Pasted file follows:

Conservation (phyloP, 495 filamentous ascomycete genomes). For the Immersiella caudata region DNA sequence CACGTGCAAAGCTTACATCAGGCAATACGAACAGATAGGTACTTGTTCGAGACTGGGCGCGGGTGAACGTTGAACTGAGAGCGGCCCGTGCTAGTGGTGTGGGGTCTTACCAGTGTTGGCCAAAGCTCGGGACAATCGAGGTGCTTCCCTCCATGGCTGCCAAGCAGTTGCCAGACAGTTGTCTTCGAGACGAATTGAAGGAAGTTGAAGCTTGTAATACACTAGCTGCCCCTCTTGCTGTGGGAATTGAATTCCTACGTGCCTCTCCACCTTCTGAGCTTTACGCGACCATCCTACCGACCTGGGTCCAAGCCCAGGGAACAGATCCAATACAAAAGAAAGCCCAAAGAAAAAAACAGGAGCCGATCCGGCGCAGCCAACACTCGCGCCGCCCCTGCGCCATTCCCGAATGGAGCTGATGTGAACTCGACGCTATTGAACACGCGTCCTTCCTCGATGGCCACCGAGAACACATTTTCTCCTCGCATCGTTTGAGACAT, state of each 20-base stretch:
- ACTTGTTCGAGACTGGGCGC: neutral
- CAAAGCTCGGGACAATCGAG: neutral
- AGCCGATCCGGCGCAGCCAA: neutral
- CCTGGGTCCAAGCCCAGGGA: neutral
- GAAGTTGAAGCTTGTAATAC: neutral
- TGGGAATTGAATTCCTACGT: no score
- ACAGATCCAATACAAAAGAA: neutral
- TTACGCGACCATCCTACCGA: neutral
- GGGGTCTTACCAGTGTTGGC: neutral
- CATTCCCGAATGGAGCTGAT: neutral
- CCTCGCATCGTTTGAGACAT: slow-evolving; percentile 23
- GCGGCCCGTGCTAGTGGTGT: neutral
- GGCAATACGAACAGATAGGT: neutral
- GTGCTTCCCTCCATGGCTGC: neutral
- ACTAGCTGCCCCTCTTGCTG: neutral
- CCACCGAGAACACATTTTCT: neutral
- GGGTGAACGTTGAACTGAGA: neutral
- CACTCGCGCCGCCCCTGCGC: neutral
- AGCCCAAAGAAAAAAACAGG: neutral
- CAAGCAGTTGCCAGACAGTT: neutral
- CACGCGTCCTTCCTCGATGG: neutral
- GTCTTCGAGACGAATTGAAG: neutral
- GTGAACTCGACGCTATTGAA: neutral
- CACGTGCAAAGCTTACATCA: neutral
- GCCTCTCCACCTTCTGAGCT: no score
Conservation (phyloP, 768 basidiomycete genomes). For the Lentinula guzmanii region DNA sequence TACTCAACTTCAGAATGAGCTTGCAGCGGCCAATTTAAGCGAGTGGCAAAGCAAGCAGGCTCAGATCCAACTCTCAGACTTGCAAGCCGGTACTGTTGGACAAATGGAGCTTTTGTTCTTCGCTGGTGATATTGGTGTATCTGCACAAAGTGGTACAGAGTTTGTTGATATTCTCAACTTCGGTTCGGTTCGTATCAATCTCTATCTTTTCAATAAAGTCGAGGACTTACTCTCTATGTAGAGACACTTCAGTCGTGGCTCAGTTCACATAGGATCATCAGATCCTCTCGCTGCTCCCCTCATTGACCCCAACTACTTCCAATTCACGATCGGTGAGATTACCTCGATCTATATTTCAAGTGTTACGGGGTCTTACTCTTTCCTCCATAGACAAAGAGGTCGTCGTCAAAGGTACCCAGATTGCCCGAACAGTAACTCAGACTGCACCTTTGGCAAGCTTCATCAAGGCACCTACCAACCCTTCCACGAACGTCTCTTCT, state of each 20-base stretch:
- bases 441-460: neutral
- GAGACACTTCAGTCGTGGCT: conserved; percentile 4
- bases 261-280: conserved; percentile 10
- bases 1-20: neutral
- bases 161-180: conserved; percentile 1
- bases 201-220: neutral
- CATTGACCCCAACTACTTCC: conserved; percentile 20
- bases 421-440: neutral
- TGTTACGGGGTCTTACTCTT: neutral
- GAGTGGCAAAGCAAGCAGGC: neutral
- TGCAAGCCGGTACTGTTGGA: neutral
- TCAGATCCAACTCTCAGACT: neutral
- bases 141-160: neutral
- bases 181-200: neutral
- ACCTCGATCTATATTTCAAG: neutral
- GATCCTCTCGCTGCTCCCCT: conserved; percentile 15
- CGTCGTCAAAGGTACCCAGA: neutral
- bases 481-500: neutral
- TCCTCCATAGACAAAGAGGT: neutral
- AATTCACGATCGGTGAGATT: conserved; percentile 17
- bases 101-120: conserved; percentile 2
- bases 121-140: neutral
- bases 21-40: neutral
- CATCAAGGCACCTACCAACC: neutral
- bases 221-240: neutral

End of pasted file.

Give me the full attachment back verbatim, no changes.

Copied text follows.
Conservation (phyloP, 495 filamentous ascomycete genomes). For the Immersiella caudata region DNA sequence CACGTGCAAAGCTTACATCAGGCAATACGAACAGATAGGTACTTGTTCGAGACTGGGCGCGGGTGAACGTTGAACTGAGAGCGGCCCGTGCTAGTGGTGTGGGGTCTTACCAGTGTTGGCCAAAGCTCGGGACAATCGAGGTGCTTCCCTCCATGGCTGCCAAGCAGTTGCCAGACAGTTGTCTTCGAGACGAATTGAAGGAAGTTGAAGCTTGTAATACACTAGCTGCCCCTCTTGCTGTGGGAATTGAATTCCTACGTGCCTCTCCACCTTCTGAGCTTTACGCGACCATCCTACCGACCTGGGTCCAAGCCCAGGGAACAGATCCAATACAAAAGAAAGCCCAAAGAAAAAAACAGGAGCCGATCCGGCGCAGCCAACACTCGCGCCGCCCCTGCGCCATTCCCGAATGGAGCTGATGTGAACTCGACGCTATTGAACACGCGTCCTTCCTCGATGGCCACCGAGAACACATTTTCTCCTCGCATCGTTTGAGACAT, state of each 20-base stretch:
- ACTTGTTCGAGACTGGGCGC: neutral
- CAAAGCTCGGGACAATCGAG: neutral
- AGCCGATCCGGCGCAGCCAA: neutral
- CCTGGGTCCAAGCCCAGGGA: neutral
- GAAGTTGAAGCTTGTAATAC: neutral
- TGGGAATTGAATTCCTACGT: no score
- ACAGATCCAATACAAAAGAA: neutral
- TTACGCGACCATCCTACCGA: neutral
- GGGGTCTTACCAGTGTTGGC: neutral
- CATTCCCGAATGGAGCTGAT: neutral
- CCTCGCATCGTTTGAGACAT: slow-evolving; percentile 23
- GCGGCCCGTGCTAGTGGTGT: neutral
- GGCAATACGAACAGATAGGT: neutral
- GTGCTTCCCTCCATGGCTGC: neutral
- ACTAGCTGCCCCTCTTGCTG: neutral
- CCACCGAGAACACATTTTCT: neutral
- GGGTGAACGTTGAACTGAGA: neutral
- CACTCGCGCCGCCCCTGCGC: neutral
- AGCCCAAAGAAAAAAACAGG: neutral
- CAAGCAGTTGCCAGACAGTT: neutral
- CACGCGTCCTTCCTCGATGG: neutral
- GTCTTCGAGACGAATTGAAG: neutral
- GTGAACTCGACGCTATTGAA: neutral
- CACGTGCAAAGCTTACATCA: neutral
- GCCTCTCCACCTTCTGAGCT: no score
Conservation (phyloP, 768 basidiomycete genomes). For the Lentinula guzmanii region DNA sequence TACTCAACTTCAGAATGAGCTTGCAGCGGCCAATTTAAGCGAGTGGCAAAGCAAGCAGGCTCAGATCCAACTCTCAGACTTGCAAGCCGGTACTGTTGGACAAATGGAGCTTTTGTTCTTCGCTGGTGATATTGGTGTATCTGCACAAAGTGGTACAGAGTTTGTTGATATTCTCAACTTCGGTTCGGTTCGTATCAATCTCTATCTTTTCAATAAAGTCGAGGACTTACTCTCTATGTAGAGACACTTCAGTCGTGGCTCAGTTCACATAGGATCATCAGATCCTCTCGCTGCTCCCCTCATTGACCCCAACTACTTCCAATTCACGATCGGTGAGATTACCTCGATCTATATTTCAAGTGTTACGGGGTCTTACTCTTTCCTCCATAGACAAAGAGGTCGTCGTCAAAGGTACCCAGATTGCCCGAACAGTAACTCAGACTGCACCTTTGGCAAGCTTCATCAAGGCACCTACCAACCCTTCCACGAACGTCTCTTCT, state of each 20-base stretch:
- bases 441-460: neutral
- GAGACACTTCAGTCGTGGCT: conserved; percentile 4
- bases 261-280: conserved; percentile 10
- bases 1-20: neutral
- bases 161-180: conserved; percentile 1
- bases 201-220: neutral
- CATTGACCCCAACTACTTCC: conserved; percentile 20
- bases 421-440: neutral
- TGTTACGGGGTCTTACTCTT: neutral
- GAGTGGCAAAGCAAGCAGGC: neutral
- TGCAAGCCGGTACTGTTGGA: neutral
- TCAGATCCAACTCTCAGACT: neutral
- bases 141-160: neutral
- bases 181-200: neutral
- ACCTCGATCTATATTTCAAG: neutral
- GATCCTCTCGCTGCTCCCCT: conserved; percentile 15
- CGTCGTCAAAGGTACCCAGA: neutral
- bases 481-500: neutral
- TCCTCCATAGACAAAGAGGT: neutral
- AATTCACGATCGGTGAGATT: conserved; percentile 17
- bases 101-120: conserved; percentile 2
- bases 121-140: neutral
- bases 21-40: neutral
- CATCAAGGCACCTACCAACC: neutral
- bases 221-240: neutral